RNA silencing in flowering plants generates a signal that moves between cells and through the phloem [1, 2]. Nucleotide sequence specificity of the signal is conferred by 21, 22, and 24 nucleotide (nt) sRNAs that are generated by Dicer-like (DCL) proteins [3]. In the recipient cells these sRNAs bind to Argonaute (AGO) effectors of silencing and the 21 nt sRNAs mediate posttranscriptional regulation (PTGS) via mRNA cleavage [4] whereas the 24 nt sRNAs are associated with RNA-dependent DNA methylation (RdDM) [5] that may underlie transcriptional gene silencing (TGS). Intriguingly, genes involved in TGS are required for graft-transmissible gene silencing associated with PTGS [6]. However, some of the same genes were also required for spread of a PTGS silencing signal out of the veins of Arabidopsis [7], and grafting tests failed to demonstrate direct transmission of TGS signals [8-10]. It seemed likely, therefore, that mobile silencing is associated only with PTGS. To address this possibility, we grafted TGS-inducing wild-type Arabidopsis and a mutant that is compromised in 24 nt sRNA production onto a wild-type reporter line. The 21-24 nt sRNAs from the TGS construct were transmitted across a graft union but only the 24 nt sRNAs directed RdDM and TGS of a transgene promoter in meristematic cells. These data extend the significance of an RNA silencing signal to embrace epigenetics and transcriptional gene silencing and support the hypothesis that these signals transmit information to meristematic cells where they initiate persistent epigenetic changes that may influence growth, development, and heritable phenotypes. © 2011 Elsevier Ltd. All rights reserved.

PubMed | Weatherall Institute of Molecular Medicine and MRC Functional Genomics Unit
Type: | Journal: Human molecular genetics | Year: 2016

Dense genotyping approaches have revealed much about the genetic architecture both of gene expression and disease susceptibility. However, assigning causality to genetic variants associated with a transcriptomic or phenotypic trait presents a far greater challenge. The development of epigenomic resources by ENCODE, the Epigenomic Roadmap and others has led to strategies that seek to infer the likely functional variants underlying these genome-wide association signals. It is known, for example, that such variants tend to be located within areas of open chromatin, as detected by techniques such as DNase-seq and FAIRE-seq. We aimed to assess what proportion of variants associated with phenotypic or transcriptomic traits in the human brain are located within transcription factor binding sites. The bioinformatic tools, Wellington and HINT, were used to infer transcription factor footprints from existing DNase-seq data derived from central nervous system tissues with high spatial resolution. This dataset was then employed to assess the likely contribution of altered transcription factor binding to both expression quantitative trait loci (eQTL) and genome-wide association study (GWAS) signals. Surprisingly, we show that most haplotypes associated with GWAS or eQTL phenotypes are located outside of DNase-seq footprints. This could imply that DNase-seq footprinting is too insensitive an approach to identify a large proportion of true transcription factor binding sites. Importantly, this suggests that prioritising variants for genome engineering studies to establish causality will continue to be frustrated by an inability of footprinting to identify the causative variant within a haplotype.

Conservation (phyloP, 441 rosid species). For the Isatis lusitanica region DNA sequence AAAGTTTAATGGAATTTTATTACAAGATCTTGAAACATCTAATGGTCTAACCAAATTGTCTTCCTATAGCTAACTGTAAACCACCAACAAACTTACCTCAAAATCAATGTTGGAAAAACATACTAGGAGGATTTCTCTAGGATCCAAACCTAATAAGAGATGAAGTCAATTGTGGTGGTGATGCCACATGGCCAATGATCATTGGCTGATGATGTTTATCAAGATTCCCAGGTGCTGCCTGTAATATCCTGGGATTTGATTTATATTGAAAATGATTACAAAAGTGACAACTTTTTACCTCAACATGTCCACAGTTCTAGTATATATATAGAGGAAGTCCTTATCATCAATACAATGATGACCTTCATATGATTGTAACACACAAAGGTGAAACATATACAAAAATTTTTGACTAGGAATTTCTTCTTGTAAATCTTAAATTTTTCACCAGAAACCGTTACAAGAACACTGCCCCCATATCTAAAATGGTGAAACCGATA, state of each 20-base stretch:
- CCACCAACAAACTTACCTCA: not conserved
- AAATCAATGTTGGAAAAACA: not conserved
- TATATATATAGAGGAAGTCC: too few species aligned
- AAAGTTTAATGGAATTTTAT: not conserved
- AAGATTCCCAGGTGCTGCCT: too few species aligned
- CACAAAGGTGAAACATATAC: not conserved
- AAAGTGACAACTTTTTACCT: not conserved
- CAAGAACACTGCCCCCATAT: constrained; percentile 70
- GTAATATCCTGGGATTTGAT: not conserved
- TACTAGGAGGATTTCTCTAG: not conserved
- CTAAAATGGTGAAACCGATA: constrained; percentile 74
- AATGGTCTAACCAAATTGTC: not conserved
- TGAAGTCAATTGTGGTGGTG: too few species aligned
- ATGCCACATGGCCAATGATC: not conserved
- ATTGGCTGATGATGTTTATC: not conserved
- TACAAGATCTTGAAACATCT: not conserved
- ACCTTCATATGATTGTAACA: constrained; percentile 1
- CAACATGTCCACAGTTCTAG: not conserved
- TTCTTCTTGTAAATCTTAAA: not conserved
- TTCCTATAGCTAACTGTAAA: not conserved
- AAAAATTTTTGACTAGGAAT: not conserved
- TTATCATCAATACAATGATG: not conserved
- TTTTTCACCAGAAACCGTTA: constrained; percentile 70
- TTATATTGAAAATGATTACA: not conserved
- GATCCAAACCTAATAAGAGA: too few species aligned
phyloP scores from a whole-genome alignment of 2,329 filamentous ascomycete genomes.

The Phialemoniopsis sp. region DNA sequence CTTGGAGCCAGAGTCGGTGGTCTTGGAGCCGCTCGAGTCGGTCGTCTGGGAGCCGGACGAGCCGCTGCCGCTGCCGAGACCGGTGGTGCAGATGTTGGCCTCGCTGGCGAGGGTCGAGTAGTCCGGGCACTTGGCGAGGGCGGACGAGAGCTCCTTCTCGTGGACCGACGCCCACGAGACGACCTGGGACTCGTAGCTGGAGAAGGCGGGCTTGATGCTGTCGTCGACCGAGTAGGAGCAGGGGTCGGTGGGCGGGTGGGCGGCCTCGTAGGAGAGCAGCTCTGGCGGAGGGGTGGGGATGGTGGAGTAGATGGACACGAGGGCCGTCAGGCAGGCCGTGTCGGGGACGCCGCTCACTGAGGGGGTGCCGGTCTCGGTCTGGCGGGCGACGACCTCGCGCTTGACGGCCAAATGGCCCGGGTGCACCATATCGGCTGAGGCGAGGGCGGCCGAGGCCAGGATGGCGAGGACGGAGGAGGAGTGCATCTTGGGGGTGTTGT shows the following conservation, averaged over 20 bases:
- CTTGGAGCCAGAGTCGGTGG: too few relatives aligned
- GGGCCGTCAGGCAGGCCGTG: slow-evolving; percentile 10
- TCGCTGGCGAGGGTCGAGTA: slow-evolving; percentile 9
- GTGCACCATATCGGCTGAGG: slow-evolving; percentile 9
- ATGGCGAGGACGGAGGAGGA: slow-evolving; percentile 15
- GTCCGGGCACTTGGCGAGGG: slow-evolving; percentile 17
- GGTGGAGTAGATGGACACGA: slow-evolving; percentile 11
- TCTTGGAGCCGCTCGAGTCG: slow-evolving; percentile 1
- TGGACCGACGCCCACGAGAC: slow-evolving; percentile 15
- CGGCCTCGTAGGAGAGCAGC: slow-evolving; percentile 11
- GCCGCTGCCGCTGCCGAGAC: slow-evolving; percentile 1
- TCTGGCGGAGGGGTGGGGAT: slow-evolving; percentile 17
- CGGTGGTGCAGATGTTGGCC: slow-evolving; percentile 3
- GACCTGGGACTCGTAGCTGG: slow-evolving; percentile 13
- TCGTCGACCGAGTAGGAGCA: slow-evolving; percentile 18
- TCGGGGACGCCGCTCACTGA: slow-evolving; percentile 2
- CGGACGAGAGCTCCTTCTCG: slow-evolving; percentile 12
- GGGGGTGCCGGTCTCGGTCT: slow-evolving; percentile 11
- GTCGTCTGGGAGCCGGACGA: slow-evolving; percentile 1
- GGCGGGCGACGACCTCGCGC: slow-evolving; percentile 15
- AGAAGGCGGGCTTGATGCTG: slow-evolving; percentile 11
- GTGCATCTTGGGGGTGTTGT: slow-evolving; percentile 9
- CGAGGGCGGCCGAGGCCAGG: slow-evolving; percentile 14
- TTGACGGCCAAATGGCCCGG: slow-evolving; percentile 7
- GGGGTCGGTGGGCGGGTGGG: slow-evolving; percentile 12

Loading MRC Functional Genomics Unit collaborators
Loading MRC Functional Genomics Unit collaborators